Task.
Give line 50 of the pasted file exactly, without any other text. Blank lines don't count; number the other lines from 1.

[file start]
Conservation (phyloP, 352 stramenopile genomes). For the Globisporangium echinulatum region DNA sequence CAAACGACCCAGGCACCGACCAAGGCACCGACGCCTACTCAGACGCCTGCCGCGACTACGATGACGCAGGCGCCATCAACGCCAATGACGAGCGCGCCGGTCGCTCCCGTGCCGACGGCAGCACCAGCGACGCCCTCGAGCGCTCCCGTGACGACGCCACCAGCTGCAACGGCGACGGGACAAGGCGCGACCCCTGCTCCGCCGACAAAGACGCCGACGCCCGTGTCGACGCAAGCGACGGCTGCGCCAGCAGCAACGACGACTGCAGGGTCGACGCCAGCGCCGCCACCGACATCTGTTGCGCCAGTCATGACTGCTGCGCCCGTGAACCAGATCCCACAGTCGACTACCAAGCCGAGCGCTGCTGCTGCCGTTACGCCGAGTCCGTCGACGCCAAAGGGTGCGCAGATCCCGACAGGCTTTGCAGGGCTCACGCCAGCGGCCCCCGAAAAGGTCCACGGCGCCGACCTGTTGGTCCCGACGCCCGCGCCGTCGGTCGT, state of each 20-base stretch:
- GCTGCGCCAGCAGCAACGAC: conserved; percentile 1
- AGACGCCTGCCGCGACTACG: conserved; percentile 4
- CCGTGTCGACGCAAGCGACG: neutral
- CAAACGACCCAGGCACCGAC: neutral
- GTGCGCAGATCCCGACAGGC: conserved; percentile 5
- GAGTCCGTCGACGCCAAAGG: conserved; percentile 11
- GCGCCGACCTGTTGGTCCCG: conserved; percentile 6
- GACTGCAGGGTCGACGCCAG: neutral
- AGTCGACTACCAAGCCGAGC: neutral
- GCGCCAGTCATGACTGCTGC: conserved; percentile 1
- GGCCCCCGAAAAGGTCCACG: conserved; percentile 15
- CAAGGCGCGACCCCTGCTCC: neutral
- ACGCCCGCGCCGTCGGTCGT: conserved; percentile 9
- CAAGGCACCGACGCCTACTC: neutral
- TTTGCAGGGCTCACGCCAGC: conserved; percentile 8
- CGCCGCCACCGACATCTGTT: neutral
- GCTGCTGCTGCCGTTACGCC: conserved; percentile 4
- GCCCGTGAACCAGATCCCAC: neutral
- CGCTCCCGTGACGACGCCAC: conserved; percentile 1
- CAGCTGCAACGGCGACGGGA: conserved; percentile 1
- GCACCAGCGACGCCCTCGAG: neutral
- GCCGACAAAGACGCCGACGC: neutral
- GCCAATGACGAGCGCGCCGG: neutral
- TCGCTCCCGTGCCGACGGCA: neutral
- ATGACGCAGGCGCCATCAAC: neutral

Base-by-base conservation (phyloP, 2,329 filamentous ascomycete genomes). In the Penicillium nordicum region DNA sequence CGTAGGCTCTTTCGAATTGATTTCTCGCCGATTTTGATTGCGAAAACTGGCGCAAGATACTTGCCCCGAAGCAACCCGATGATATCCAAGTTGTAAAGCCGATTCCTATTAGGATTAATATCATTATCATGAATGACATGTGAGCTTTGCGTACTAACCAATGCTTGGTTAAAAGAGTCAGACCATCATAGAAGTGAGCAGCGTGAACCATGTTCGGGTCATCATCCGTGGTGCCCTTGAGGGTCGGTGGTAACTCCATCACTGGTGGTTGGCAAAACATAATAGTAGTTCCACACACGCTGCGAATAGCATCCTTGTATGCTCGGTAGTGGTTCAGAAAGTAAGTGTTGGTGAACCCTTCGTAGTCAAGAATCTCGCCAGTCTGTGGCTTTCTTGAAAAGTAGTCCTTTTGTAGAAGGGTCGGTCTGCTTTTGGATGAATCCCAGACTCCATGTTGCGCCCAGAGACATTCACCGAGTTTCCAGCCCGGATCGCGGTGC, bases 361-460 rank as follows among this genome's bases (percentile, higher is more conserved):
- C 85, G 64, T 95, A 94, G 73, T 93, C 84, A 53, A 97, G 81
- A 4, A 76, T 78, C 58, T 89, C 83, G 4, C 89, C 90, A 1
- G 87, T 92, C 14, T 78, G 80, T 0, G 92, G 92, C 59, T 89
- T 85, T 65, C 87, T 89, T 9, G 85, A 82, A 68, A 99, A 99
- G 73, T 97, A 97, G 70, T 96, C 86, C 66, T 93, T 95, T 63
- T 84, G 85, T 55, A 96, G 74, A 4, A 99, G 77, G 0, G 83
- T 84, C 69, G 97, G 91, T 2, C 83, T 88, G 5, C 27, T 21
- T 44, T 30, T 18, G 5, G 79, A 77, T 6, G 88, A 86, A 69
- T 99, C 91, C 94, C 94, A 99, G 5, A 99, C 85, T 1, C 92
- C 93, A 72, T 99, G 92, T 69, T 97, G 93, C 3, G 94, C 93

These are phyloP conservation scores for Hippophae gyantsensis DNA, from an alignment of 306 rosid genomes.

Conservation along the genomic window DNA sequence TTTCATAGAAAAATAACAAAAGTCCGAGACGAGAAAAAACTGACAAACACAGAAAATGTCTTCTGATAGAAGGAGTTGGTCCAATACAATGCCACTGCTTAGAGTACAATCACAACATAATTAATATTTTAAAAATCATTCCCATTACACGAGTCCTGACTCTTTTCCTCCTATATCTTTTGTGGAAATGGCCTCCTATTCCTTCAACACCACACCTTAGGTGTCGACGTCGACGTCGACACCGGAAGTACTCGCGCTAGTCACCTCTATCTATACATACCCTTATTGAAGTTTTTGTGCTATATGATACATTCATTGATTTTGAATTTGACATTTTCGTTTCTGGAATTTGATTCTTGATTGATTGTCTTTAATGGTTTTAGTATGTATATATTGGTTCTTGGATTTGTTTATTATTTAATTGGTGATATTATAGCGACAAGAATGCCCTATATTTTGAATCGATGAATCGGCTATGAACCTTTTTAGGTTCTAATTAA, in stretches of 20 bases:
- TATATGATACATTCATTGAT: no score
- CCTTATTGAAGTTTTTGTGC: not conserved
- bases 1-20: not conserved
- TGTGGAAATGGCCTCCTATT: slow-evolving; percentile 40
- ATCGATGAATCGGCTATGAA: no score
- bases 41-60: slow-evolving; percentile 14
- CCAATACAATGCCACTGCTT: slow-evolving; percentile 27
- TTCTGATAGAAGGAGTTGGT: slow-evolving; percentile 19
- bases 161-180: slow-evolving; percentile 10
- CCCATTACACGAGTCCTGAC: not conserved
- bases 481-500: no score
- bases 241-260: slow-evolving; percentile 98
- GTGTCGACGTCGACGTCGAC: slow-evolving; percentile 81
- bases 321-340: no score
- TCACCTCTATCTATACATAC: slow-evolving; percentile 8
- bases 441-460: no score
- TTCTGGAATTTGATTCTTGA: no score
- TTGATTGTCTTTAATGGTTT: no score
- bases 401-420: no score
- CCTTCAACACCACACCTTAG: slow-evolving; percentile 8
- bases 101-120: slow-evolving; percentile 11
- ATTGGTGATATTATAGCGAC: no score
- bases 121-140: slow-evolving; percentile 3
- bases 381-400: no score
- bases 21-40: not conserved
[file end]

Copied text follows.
- bases 481-500: no score